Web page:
What is it then that this central figure does represent? Not the feudal hierarchy, dead centuries ago; nor the queer pedantic divine-right-of-kings, whose struggle with the bourgeois divine-right of parliamentary majority played such an important part in developing the supremacy of that bourgeoisie. No, it does not represent these extinct superstitions, but, superstition as it is itself, it represents commercial realities rather: to wit, jobbery official and commercial, and its foundation the Privilege of Capital, set on a background of the due performance of the conventional domestic duties; in short, the representation of the anti-social spirit in its fulness is what is required of it.
That is the reason why the career of the present representative is, in spite of those few grumblings aforesaid, so eminently satisfactory. It has been the life of a respectable official who has always been careful to give the minimum of work for the maximum of pay, to keep the public well at arm’s length, and to abstain from any fantastic act of generosity, which might have been taken as a precedent in the future. All this has been expected of it and it has performed it in a way which has duly earned the shouts of the holiday-makers, the upholsterers, fire-work makers, gas-fitters and others who may gain some temporary advantage from the Royal (but shabby) Jubilee Circus, as well as the deeper-seated applause of those whose be-all and end-all is the continuance of respectable robbery. For us Revolutionists it is clear that the gibbie-stick line of conduct is better than one with some show of human interest in it would have been; so that we have nothing to complain of. The more reaction is stripped of sentiment the better for us.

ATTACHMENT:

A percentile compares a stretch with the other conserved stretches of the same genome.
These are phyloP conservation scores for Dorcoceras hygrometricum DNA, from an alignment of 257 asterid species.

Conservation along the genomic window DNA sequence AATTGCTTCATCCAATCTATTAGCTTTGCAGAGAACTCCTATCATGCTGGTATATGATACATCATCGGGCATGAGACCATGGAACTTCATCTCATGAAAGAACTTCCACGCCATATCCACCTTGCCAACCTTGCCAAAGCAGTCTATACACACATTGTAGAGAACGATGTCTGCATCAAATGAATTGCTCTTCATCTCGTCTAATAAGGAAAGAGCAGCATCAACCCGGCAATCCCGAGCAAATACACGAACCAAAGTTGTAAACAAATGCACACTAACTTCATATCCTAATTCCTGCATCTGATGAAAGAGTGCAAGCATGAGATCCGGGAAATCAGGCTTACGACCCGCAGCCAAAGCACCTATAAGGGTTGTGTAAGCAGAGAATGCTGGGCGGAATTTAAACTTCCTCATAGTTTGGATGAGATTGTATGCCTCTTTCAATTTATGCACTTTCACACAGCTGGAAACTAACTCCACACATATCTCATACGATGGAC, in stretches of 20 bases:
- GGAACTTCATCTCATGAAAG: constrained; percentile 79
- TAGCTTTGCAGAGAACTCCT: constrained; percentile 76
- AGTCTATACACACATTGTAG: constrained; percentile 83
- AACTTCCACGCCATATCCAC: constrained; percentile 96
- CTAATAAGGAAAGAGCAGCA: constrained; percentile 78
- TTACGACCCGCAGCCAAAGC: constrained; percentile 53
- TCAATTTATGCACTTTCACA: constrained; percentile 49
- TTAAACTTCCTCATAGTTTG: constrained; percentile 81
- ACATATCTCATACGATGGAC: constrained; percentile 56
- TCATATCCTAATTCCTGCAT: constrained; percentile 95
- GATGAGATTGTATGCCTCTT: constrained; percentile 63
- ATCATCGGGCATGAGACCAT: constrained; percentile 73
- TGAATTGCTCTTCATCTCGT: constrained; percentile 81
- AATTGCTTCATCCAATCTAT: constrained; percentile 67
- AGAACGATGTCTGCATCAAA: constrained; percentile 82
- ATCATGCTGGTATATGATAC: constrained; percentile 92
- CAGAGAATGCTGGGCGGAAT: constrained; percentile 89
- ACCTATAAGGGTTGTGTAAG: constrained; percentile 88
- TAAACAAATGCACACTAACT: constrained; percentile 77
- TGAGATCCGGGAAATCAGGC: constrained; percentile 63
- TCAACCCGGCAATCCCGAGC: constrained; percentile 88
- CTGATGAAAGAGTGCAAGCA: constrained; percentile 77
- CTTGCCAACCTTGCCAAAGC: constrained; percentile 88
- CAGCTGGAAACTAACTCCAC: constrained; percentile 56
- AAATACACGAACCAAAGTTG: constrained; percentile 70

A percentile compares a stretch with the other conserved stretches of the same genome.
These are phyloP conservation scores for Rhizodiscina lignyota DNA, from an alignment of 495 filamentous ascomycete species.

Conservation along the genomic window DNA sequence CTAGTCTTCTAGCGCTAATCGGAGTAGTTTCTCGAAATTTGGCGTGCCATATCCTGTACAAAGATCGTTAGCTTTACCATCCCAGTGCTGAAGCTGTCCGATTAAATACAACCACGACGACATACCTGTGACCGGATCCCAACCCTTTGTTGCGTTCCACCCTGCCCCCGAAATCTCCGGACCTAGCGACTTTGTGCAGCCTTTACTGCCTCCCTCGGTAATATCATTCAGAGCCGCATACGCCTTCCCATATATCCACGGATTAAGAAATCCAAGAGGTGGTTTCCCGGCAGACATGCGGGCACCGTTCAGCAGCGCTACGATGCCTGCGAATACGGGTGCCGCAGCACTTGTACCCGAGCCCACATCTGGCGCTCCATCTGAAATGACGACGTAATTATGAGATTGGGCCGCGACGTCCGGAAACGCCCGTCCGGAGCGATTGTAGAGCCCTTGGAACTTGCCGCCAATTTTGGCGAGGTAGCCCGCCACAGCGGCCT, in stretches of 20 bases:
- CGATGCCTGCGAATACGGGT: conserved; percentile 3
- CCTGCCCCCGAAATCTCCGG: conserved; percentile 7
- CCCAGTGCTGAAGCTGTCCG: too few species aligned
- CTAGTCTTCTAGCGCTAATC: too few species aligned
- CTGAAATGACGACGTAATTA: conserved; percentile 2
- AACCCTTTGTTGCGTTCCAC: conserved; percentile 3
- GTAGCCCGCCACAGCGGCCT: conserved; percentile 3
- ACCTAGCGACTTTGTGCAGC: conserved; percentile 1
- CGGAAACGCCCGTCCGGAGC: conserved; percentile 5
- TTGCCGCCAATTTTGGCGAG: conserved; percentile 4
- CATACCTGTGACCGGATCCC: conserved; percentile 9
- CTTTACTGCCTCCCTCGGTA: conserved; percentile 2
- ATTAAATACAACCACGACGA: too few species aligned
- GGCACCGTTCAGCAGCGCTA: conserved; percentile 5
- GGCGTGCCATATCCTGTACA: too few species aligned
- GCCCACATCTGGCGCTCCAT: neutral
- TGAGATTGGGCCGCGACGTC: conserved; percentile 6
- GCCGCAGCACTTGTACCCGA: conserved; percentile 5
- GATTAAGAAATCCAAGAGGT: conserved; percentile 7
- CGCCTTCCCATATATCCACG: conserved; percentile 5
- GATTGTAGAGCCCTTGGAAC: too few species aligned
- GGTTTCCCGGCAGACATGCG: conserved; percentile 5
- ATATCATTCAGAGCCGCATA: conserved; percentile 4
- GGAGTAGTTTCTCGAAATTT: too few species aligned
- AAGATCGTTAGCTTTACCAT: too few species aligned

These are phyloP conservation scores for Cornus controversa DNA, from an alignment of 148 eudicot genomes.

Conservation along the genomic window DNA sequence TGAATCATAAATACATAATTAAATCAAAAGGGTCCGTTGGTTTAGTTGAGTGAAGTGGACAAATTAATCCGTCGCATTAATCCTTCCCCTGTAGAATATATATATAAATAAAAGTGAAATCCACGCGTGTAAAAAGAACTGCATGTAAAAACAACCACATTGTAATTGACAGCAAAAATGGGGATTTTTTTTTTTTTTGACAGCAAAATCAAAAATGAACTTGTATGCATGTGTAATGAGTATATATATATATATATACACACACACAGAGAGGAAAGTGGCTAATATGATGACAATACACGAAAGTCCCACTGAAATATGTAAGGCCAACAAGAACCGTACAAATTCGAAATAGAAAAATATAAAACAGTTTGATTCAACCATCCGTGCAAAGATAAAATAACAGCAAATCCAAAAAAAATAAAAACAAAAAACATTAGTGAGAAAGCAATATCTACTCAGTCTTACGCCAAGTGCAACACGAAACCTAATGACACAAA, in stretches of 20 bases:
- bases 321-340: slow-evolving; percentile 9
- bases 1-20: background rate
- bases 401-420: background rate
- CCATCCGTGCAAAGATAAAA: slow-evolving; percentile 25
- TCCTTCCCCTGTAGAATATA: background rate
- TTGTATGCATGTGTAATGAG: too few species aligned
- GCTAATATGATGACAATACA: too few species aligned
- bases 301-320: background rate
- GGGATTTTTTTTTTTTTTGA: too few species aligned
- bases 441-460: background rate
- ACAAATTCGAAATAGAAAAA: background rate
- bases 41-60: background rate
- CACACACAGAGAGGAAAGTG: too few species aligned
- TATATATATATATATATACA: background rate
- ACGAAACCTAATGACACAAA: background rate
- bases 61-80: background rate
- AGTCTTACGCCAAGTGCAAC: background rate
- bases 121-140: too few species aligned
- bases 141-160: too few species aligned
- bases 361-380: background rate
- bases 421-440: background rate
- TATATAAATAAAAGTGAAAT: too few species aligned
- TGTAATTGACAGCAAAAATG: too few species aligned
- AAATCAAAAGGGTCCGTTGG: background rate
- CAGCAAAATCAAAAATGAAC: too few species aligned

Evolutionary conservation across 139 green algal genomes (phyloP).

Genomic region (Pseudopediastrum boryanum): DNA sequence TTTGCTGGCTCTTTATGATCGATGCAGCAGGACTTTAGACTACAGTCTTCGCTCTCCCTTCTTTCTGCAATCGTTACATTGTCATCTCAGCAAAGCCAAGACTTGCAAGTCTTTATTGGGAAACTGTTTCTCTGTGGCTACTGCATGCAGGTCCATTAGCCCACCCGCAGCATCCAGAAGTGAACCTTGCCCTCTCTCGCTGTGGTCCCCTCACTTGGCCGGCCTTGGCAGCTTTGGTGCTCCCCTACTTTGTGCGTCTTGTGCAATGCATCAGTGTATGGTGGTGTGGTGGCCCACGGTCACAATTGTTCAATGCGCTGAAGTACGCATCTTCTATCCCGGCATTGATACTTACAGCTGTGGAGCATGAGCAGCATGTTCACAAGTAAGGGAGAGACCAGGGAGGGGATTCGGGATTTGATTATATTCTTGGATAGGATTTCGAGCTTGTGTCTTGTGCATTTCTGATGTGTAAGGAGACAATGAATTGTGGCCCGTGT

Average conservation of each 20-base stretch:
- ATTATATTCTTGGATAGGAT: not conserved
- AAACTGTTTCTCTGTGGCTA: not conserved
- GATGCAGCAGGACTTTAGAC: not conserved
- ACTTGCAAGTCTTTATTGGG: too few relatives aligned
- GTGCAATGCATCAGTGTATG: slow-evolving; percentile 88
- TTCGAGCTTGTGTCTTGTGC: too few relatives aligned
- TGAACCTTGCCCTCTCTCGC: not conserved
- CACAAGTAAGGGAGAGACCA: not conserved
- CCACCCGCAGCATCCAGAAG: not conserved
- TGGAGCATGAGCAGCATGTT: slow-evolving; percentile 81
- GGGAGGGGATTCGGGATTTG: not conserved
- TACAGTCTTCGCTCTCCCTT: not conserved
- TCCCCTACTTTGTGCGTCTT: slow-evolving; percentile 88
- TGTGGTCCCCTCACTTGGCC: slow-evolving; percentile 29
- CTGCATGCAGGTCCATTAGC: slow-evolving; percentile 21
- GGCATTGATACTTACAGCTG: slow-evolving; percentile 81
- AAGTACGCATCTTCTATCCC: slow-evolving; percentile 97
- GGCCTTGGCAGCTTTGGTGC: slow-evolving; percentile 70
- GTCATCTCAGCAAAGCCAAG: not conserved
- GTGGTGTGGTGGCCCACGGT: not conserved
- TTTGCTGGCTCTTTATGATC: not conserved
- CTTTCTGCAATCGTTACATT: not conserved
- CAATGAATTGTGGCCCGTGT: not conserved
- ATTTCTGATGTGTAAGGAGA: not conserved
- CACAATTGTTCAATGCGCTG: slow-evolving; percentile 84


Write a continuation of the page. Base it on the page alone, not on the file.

One word before this loathsome subject of the jubilee is consigned to its due dust-heap. Fifty years ago the country was yet in the throes of that unorganized but formidable insurrection which followed on the industrial revolution, and the reckless greed of those benefitted by it — the capitalists, to wit. That insurrection was damped down by the commercial successes which so much increased the number and power of the definitely middle-classes, so that twenty-five years ago a survivor of the discontent of 1837 might well have thought that all was over. But unbridled competition has forced the pace more than any one could have guessed it would; fifty years is gone, and once more we have ‘discontent’ amongst us, if not wider spread than before, yet at least deeper seated, and with no apparent staving-off remedy before it except Mr Chamberlain’s feeble attempts at peasant-proprietorship. And even this vulgar Royal Upholstery procession, trumpery as it is, may deepen the discontent a little, when the newspapers are once more empty of it, and when people wake up, as on the morrow of a disgraceful orgie, to find dull trade all the duller for it, and have to face according to their position the wearisome struggle for riches, for place, for respectability, for decent livelihood, for bare subsistence, in the teeth of growing competition in a society now at last showing its rottenness openly.